# Quantifiers "most" vs. "most of"

I came across this exercise in one of Oxford books.

Most / Most of flowers bought at airports are safe, about 90%.

Shouldn't we use "most of the" when we are talking about a specific set of something?

I will be grateful for any help you can provide.

• You are correct.....either omit of or use of the. Oct 31 '14 at 11:28
• I may be very naive, but what danger do the other 10% of the flowers bought at the airport pose? Oct 31 '14 at 11:35
• In the Answer Key, it's "Most flowers bought at airports are safe, about 90%." Oct 31 '14 at 11:45
• @MooPer That's because the word the is missing from the other option. So most flowers is correct, most of flowers is incorrect, and most of the flowers would also be correct, but wasn't one of the choices. Oct 31 '14 at 19:30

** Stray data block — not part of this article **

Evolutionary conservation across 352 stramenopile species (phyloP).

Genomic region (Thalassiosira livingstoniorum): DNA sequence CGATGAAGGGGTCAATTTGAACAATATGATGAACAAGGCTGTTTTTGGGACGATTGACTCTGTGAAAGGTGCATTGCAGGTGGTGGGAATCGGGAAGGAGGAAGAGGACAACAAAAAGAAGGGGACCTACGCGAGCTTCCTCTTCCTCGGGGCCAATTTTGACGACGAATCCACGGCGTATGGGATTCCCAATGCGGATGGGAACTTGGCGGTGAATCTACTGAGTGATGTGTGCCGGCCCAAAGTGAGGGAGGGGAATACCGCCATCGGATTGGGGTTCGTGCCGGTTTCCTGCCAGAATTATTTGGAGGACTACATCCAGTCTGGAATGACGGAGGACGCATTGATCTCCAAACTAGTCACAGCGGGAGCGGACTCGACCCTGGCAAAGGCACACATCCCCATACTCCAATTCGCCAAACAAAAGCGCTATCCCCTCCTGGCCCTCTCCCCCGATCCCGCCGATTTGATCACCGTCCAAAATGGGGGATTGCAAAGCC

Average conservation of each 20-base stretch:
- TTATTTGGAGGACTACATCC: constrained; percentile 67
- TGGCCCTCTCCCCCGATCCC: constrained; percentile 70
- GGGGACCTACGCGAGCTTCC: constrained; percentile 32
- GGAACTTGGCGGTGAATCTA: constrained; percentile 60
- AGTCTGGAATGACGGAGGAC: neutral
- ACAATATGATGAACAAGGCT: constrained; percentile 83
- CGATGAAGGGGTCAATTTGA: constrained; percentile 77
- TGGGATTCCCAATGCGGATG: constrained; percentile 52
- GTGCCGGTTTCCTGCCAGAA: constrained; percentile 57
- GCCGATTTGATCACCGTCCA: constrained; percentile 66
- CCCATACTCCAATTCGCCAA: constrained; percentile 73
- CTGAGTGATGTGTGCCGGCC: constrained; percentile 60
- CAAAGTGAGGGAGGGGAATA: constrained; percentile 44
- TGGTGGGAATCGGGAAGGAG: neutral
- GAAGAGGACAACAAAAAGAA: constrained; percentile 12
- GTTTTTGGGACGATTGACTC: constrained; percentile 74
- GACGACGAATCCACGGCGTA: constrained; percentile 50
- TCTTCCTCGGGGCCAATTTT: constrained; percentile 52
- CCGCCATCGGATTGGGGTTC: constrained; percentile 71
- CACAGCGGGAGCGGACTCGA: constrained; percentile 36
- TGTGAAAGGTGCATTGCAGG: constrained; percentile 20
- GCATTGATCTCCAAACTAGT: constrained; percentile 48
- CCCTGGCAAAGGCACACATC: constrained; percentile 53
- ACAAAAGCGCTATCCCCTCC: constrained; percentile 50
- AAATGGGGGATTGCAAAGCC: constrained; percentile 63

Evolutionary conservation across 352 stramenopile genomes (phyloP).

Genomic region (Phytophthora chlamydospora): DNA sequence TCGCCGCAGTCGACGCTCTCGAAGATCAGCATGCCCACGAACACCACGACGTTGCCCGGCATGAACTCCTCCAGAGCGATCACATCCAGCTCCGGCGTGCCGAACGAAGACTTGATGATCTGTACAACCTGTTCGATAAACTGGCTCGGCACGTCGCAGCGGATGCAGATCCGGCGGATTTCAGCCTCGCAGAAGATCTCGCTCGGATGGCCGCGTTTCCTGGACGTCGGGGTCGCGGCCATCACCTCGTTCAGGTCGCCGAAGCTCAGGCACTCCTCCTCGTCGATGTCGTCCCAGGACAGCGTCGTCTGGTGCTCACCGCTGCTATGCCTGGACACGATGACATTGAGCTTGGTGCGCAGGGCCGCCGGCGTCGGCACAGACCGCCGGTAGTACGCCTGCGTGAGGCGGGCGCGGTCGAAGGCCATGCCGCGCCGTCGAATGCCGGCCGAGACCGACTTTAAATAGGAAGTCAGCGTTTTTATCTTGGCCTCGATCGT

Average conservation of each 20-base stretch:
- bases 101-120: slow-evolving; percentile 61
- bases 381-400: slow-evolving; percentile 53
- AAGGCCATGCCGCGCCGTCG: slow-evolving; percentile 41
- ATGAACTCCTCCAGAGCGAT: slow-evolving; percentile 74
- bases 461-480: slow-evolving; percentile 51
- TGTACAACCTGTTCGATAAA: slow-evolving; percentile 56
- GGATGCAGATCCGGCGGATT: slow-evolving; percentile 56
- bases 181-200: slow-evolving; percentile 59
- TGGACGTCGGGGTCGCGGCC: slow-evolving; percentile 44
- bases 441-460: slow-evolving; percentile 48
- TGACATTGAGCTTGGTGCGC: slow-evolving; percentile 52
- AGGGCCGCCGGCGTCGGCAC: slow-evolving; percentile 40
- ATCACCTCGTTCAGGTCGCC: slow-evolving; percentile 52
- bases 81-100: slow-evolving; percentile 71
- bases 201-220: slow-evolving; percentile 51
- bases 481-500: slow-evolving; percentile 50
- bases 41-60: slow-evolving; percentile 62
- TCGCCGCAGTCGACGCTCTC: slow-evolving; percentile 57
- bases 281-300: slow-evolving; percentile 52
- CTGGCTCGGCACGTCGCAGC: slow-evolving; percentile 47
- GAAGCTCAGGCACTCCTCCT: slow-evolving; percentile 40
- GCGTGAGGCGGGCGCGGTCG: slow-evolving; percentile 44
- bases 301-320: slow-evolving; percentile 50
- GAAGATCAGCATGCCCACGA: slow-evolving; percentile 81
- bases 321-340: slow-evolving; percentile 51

• That comma sure is weird though. Jan 5 '15 at 21:04

This has pretty much been answered already. In this case, since "Most of" is missing the, it would be "Most." If the were present, then either would make equal sense.

You can either use most flowers or most of the flowers. *Most of flowers is incorrect.

This Grammar site explains that

When speaking in general, we use most to refer to a quantity of an unspecific group of people or things. Most is a determiner (a quantifier) to the subject noun:

• Most students ask questions.

As for most of the, it says:

When speaking specifically, we use most with a prepositional phrase that limits the number to a specific group:

• Most of the students [PP] ask questions.

Here, most is accompanied by the PP of the students to refer to an understood (known) group of students.

So depending on whether you want to speak unspecifically or specifically, use either most flowers or most of the flowers.

"Most / Most of" sounds like someone trying to sound "scientific", or authoritative, or otherwise highbrow.

Perhaps a student, or a beginning journalist.